Express & Star: Call for legal prostitution zone

By Alex Ross | News | Published:

A legal ‘prostitution zone’ should be introduced in a bid to tackle sex slavery in the West Midlands, an expert has said.

The slavery investigator, whose identity cannot be revealed, says it would help ensure the safety of women, while reducing the amount of ‘pop-up brothels’.

The idea has also been backed by the English Collective of Prostitutes, which say the zone would mean sex workers could report violence without fear of arrest.

Spokesman Laura Watson added it would mean an end to police action, which saw 800 cautions given to sex workers in two years.

West Midlands Police has not ruled out the scheme.

Speaking to the Express & Star, the ex police officer said: “It (legal prostitution zone) would be helpful in terms of the girls safety and looking at the issue from the victims’ point of view.

“It is not something that can be done overnight and would take a great deal of work.

“But it could provide a way for us to get on the girls’ side, provide security and tackle pop-up brothels.

“These girls often do not trust the police or authorities. They are often alone under control of someone else. If we were able connect with them – that can only be a good thing.”

He said the idea could be helpful, as currently it was difficult to find women being used in sex slavery.

As exposed in an Express & Star investigation earlier this year, they are brought in from eastern Europe and moved around the UK.

Living in a house together, their services are advertised on websites. While sometimes receiving a lot of money, the women can struggle to break free of the ring and are at risk of violence.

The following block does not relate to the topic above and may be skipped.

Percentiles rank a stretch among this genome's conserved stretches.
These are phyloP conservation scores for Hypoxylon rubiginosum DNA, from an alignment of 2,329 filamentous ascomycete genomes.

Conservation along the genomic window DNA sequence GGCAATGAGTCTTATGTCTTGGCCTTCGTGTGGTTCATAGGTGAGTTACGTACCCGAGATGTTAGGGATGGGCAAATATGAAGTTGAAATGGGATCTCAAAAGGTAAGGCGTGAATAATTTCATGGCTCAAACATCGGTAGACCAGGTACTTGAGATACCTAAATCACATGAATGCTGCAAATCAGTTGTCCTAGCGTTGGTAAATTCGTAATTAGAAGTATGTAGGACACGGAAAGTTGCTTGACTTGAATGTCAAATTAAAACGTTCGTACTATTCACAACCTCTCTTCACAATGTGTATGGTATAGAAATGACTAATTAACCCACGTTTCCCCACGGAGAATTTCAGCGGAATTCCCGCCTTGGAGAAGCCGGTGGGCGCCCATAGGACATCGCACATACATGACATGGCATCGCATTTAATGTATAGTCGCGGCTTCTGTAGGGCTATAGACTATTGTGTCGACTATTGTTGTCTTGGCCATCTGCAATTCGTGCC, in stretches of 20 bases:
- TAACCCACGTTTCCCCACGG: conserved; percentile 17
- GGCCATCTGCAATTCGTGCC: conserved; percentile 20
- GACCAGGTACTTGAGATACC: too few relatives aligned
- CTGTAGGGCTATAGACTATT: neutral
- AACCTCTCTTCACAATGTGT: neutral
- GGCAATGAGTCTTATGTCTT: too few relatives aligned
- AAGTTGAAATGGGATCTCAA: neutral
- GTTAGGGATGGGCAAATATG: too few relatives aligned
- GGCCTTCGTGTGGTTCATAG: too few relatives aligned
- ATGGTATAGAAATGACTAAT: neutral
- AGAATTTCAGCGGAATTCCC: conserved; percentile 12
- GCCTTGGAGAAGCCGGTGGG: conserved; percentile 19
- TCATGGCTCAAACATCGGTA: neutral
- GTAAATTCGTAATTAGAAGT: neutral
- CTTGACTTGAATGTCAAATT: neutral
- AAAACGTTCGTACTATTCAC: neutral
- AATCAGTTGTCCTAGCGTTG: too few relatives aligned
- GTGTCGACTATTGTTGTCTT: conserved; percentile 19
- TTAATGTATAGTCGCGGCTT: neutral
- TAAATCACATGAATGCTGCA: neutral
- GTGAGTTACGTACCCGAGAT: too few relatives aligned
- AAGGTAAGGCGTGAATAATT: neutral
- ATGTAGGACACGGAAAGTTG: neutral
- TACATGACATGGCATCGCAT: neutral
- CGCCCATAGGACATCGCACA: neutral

He said: “It is an underground operation happening right under our noses, in our streets and towns. It can be difficult to get the girls’ trust as from where they are from the authorities cannot be trusted.”

The zone was introduced in Holbeck, Leeds as part of a trial which has now been made permanent. It allows street sex workers to operate in a designated area during certain hours without fear of arrest.

West Midlands Police Detective Chief Inspector Sally Simpson, lead for rape and serious sexual offences, modern slavery and sex work, said: “Whilst this isn’t a scheme we are considering at the moment, we continually review our strategies and evolve our approach where we believe it can deliver an impact.

“Sex workers are vulnerable and we already work with our partners to provide safety messages and support those wishing to exit the sex work industry.

“Those found soliciting are referred to a project offering sexual health and educational advice around the risks of being a sex worker. Action is taken against those who may threaten their safety.”

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